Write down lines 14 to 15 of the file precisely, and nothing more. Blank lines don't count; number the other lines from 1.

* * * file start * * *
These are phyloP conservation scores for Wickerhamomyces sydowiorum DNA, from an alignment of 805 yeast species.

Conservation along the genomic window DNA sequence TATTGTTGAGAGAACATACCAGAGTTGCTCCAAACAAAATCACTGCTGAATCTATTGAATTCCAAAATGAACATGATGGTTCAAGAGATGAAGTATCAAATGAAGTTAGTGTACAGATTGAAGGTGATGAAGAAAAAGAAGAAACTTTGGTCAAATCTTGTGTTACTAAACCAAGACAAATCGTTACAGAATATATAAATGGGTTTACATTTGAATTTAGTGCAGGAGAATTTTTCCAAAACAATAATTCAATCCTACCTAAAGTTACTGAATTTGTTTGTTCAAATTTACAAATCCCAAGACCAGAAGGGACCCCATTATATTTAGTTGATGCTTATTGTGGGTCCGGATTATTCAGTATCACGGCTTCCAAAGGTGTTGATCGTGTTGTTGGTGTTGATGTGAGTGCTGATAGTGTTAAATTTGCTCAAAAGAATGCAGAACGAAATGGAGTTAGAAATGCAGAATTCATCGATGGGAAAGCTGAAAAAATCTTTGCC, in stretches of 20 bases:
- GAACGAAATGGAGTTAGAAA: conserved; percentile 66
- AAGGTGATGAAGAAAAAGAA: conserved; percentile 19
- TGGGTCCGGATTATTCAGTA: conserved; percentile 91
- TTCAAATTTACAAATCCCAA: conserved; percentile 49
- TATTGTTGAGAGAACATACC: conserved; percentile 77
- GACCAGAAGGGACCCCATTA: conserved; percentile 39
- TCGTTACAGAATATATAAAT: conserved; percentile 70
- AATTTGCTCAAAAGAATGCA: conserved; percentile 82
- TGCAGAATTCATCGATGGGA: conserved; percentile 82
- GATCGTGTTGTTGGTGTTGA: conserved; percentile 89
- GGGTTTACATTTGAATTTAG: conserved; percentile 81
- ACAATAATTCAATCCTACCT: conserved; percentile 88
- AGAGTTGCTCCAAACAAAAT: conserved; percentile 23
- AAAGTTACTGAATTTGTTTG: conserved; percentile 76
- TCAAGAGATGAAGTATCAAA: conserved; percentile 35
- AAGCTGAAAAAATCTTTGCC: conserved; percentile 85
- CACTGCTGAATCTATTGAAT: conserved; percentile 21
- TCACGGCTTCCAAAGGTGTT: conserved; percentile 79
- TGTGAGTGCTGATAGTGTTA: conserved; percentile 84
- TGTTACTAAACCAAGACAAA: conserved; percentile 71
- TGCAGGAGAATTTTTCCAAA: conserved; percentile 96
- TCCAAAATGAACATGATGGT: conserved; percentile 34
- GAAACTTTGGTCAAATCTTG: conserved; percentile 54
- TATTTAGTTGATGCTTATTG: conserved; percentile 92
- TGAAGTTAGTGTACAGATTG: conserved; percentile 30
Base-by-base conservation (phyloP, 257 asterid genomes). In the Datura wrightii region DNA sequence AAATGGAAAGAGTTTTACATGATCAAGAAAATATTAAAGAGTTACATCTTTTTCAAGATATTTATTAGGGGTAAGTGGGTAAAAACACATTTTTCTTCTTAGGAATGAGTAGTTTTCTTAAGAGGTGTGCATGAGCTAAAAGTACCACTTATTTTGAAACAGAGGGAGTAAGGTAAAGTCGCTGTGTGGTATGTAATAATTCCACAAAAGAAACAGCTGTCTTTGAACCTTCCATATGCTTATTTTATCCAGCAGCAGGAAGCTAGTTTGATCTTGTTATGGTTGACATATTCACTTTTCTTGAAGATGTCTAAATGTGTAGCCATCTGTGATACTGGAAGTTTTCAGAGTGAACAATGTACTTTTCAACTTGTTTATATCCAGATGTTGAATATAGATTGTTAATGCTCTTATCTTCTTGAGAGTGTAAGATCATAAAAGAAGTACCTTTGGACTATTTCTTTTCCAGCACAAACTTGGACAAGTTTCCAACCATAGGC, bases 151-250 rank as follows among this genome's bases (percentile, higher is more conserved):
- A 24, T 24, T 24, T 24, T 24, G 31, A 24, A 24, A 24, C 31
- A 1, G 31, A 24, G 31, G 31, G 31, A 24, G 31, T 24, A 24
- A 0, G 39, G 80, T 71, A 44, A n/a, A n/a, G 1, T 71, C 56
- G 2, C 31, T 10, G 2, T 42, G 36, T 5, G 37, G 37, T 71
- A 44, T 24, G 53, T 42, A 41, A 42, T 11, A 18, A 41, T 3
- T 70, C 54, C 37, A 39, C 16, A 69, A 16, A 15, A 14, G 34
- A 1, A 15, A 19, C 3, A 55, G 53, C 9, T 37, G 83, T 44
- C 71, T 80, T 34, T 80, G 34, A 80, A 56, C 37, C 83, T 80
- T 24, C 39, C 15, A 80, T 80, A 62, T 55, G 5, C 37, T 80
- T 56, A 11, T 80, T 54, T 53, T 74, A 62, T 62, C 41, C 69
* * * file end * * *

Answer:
- ACAATAATTCAATCCTACCT: conserved; percentile 88
- AGAGTTGCTCCAAACAAAAT: conserved; percentile 23